Further, the State is going to lose Death Duties, the State is going to lose a certain amount of Income Tax and a certain amount of Sur-tax and is going to lose the Mineral Rights Duty by the transfer of all the property. The taxpayer will have to make that good, and in addition will have to pay for a new Government department to deal with leases, work which hitherto has been done entirely voluntarily by the royalty owners of this country. And the colliery owner is going to be in a very much worse position, because if the surface is divorced from the minerals there will be naturally a tendency on the part of the surface owner to exploit to the full the advantages that he may have as an owner of the surface without any interest in the minerals underneath. He is going to ask for serious compensation for subsidences, for dilapidations and for damages of all kind. He is not likely to be very generous in regard to sites for buildings and for plant and for coke ovens which may destroy some of the surface amenities in connection with his agricultural property.

He is going to charge a great deal more to the colliery owner if the surface is divorced from the minerals than has hitherto been the practice.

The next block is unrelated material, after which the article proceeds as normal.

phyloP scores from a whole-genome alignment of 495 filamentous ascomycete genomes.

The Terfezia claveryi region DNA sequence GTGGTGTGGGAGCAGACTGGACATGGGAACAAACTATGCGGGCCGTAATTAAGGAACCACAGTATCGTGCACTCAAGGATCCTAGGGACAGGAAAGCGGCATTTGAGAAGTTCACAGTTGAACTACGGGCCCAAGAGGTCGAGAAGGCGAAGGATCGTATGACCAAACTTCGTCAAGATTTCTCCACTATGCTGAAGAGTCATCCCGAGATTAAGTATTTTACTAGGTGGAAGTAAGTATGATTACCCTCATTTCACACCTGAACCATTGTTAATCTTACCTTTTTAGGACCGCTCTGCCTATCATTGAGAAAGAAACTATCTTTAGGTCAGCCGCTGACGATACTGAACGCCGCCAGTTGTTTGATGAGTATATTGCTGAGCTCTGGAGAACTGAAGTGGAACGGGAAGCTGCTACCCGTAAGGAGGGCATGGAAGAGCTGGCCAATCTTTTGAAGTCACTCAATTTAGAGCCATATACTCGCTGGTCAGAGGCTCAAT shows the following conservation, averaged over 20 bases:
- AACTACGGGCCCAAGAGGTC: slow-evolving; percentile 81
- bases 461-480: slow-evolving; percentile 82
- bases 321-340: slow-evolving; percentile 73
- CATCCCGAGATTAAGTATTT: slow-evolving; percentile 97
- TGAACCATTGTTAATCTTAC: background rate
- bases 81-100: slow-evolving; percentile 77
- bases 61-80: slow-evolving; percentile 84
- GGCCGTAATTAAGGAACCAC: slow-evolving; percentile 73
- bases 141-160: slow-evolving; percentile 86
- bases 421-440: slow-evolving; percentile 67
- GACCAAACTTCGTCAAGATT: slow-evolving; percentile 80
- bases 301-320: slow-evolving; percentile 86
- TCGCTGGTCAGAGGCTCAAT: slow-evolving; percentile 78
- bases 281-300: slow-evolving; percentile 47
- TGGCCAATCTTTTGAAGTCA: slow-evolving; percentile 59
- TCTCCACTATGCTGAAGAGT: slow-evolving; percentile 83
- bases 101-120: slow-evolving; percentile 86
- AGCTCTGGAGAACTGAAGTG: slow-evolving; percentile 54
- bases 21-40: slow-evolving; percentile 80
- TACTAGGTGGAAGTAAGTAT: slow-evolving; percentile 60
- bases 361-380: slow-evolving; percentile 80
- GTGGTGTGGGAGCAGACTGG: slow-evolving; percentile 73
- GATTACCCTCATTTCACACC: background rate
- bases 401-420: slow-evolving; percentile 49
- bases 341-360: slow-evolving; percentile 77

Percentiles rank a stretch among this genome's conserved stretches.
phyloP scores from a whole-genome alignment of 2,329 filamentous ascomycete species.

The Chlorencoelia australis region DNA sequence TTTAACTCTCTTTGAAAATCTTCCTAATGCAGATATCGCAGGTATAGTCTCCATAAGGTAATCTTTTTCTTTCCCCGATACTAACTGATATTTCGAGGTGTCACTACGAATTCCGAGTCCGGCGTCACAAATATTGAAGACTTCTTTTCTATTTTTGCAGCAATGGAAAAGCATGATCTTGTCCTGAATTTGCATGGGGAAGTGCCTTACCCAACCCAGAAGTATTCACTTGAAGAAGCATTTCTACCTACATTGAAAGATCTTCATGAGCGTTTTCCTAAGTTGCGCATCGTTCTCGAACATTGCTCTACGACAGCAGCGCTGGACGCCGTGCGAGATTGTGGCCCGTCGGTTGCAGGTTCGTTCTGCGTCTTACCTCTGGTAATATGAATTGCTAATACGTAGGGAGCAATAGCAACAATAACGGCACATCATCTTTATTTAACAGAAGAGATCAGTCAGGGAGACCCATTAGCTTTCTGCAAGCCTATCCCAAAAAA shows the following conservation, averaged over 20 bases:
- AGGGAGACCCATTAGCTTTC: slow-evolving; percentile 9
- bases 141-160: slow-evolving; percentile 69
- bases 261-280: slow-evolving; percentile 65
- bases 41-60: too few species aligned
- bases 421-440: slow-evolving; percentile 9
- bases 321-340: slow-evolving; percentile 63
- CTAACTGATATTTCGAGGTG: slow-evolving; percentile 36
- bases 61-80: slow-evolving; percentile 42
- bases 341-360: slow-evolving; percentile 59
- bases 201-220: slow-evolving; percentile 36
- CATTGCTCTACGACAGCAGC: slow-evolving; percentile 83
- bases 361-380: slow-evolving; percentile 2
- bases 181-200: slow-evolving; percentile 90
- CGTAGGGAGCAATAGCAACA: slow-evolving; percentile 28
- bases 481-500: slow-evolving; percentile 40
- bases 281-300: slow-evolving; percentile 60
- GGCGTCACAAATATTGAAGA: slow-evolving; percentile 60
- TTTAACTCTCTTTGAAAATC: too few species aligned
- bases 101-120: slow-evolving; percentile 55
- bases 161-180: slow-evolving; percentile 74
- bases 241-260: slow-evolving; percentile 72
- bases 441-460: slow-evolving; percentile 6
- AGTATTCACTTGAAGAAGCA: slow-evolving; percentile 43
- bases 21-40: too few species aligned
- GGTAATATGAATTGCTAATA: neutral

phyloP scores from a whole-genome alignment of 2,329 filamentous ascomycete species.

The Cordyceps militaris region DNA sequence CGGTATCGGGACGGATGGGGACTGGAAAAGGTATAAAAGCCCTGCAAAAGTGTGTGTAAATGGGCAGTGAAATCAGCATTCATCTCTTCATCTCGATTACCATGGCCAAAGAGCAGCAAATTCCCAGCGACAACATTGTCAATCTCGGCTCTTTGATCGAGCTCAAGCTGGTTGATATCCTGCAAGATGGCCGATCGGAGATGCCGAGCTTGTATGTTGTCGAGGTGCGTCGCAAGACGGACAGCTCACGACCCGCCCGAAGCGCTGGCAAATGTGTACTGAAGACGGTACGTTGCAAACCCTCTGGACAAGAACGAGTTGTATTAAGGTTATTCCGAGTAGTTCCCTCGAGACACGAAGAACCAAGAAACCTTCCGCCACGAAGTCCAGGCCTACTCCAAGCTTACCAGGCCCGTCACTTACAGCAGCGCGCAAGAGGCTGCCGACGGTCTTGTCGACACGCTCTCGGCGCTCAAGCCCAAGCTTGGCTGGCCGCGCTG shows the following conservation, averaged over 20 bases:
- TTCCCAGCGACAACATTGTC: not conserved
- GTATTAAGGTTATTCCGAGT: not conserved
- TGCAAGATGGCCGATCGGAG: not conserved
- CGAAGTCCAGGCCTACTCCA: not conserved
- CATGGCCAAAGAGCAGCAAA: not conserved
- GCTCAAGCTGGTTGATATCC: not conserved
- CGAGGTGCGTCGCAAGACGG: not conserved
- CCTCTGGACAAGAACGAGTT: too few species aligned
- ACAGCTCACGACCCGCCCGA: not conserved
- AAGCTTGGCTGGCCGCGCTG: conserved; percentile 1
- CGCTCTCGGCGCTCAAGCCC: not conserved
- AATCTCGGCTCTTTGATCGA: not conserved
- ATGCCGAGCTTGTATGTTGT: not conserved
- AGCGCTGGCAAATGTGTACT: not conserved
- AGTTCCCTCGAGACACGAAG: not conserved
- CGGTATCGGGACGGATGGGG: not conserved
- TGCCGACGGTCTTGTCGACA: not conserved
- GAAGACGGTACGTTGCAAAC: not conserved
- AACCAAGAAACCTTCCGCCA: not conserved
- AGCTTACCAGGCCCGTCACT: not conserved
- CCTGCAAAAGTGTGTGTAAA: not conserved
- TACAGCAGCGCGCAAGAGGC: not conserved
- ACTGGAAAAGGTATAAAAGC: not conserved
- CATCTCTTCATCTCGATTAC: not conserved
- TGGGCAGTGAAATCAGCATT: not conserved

I should like to read an extract from a letter which I saw only two days ago and which I think expresses the typical view of colliery owners. A copy of the Bill had been sent to the writer of the letter and he was asked what was his view on the provisions of the Bill. This is what he said: I have read every word in the proposed Bill for the unification of royalties and the conclusion I came to was: 'God help a colliery who has to deal with the Government official who has charge of the royalties in the future,' and I would a hundred times rather have a modern coal lease and deal with the royalty owners, than a Government official who has neither soul to save, nor body to kick, or financial interest in the transaction. I think the solution of the difficulties in connection with the coal trade could be found in the extension of powers given to the Railway and Canal Commissioners. The Mines (Working Facilities) Act, which was originally passed in your Lordships' House at my suggestion, did give powers to enable colliery owners to take into Court certain provisions in leases which they thought to be unfair. It was those provisions which very largely created the demand for nationalisation, and if more powers were given so as to redress grievances in connection with excessive royalty rents which are demanded by referring them to the Railway and Canal Commissioners, I believe that would be the better way of proceeding. The present relations between colliery owners and royalty owners are very satisfactory and at this moment, I believe, there is no desire for any change at any rate on the part of the colliery owners. A great deal of intensive study of this question has been made in the last few months by our best advisers, by mining engineers and by legal experts, and the opinion now formed is that it is not possible to devise proposals which can benefit the coal industry, either the shareholders or the miners, or benefit the consumers. On the contrary any proposal must involve additional expense and technical difficulties of working giving rise to serious misgivings.